John Alden Spoor | Inducted between 1920 and 1948
First president of the International Live Stock Exposition and namesake of the Spoor Trophy awarded to the winning team of the National Collegiate Livestock Judging Contest.
1851-1926 | Artist: Ruth A. (Temple) Anderson (1851-1857)
Impact & Accomplishments
John Spoor was the first president of the International Live Stock Exposition (1900-1908), and thereafter, its chairman for several years.
The Spoor Trophy, awarded to the winner of the National Collegiate Livestock Judging Contest, is named in his honor.
He was also president and chairman of the Union Stock Yards and Transit Company and the Chicago Junction Railway Company. He and Arthur Leonard, with financing from Fred Prince, established the nation’s first industrial district adjacent to the Chicago stock yards, in 1905—the Central Manufacturing District.
Born in Freehold, New York, Spoor came to Chicago in 1886, as general manager of the Wagner Palace Car Company. He soon became one of the major Chicago players in integrated business pursuits centered on rail transportation, banking, industrial development, and the livestock industry.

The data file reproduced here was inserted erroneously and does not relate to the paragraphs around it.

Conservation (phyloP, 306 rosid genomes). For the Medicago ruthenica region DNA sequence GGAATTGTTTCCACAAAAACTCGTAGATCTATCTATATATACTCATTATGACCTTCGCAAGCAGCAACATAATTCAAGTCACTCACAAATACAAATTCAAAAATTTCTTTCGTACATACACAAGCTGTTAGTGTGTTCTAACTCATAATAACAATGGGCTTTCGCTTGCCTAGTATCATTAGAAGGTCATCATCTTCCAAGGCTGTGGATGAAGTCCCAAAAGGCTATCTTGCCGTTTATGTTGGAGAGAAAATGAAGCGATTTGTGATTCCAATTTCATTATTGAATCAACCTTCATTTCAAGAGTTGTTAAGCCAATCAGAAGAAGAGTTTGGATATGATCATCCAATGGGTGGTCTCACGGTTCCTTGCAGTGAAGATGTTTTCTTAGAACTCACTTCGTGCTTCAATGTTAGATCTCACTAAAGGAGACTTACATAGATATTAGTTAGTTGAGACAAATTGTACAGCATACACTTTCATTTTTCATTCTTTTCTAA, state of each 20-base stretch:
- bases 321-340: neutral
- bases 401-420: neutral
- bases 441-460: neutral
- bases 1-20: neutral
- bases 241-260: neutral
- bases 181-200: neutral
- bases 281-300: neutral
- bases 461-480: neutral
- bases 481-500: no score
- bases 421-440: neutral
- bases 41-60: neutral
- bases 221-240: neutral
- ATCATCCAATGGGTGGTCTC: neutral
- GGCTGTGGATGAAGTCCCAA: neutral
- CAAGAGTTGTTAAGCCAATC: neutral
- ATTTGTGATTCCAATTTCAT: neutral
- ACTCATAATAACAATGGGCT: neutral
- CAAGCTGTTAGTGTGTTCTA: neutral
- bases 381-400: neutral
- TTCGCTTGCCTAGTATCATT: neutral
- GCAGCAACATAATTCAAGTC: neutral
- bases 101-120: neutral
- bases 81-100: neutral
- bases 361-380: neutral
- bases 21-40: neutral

An avid art and book collector, John Spoor was a trustee of the Newberry Library.
Did You Know?
Morgan Services (the industry’s oldest multiplant laundry operation) was launched by John Alden Spoor in 1887 with three partners when they bought the American Steam Laundry in St. Louis. Spoor ran a railroad sleeping car business and converted the laundry to wash sleeping car bed linens on a customer-owned goods basis.
The Spoor Trophy - a large bronzed bull - is awarded to the overall winning team of the National Collegiate Livestock Judging Contest held at the North American International Livestock Expo. In 2019, Oklahoma State University brought home the coveted Spoor Trophy.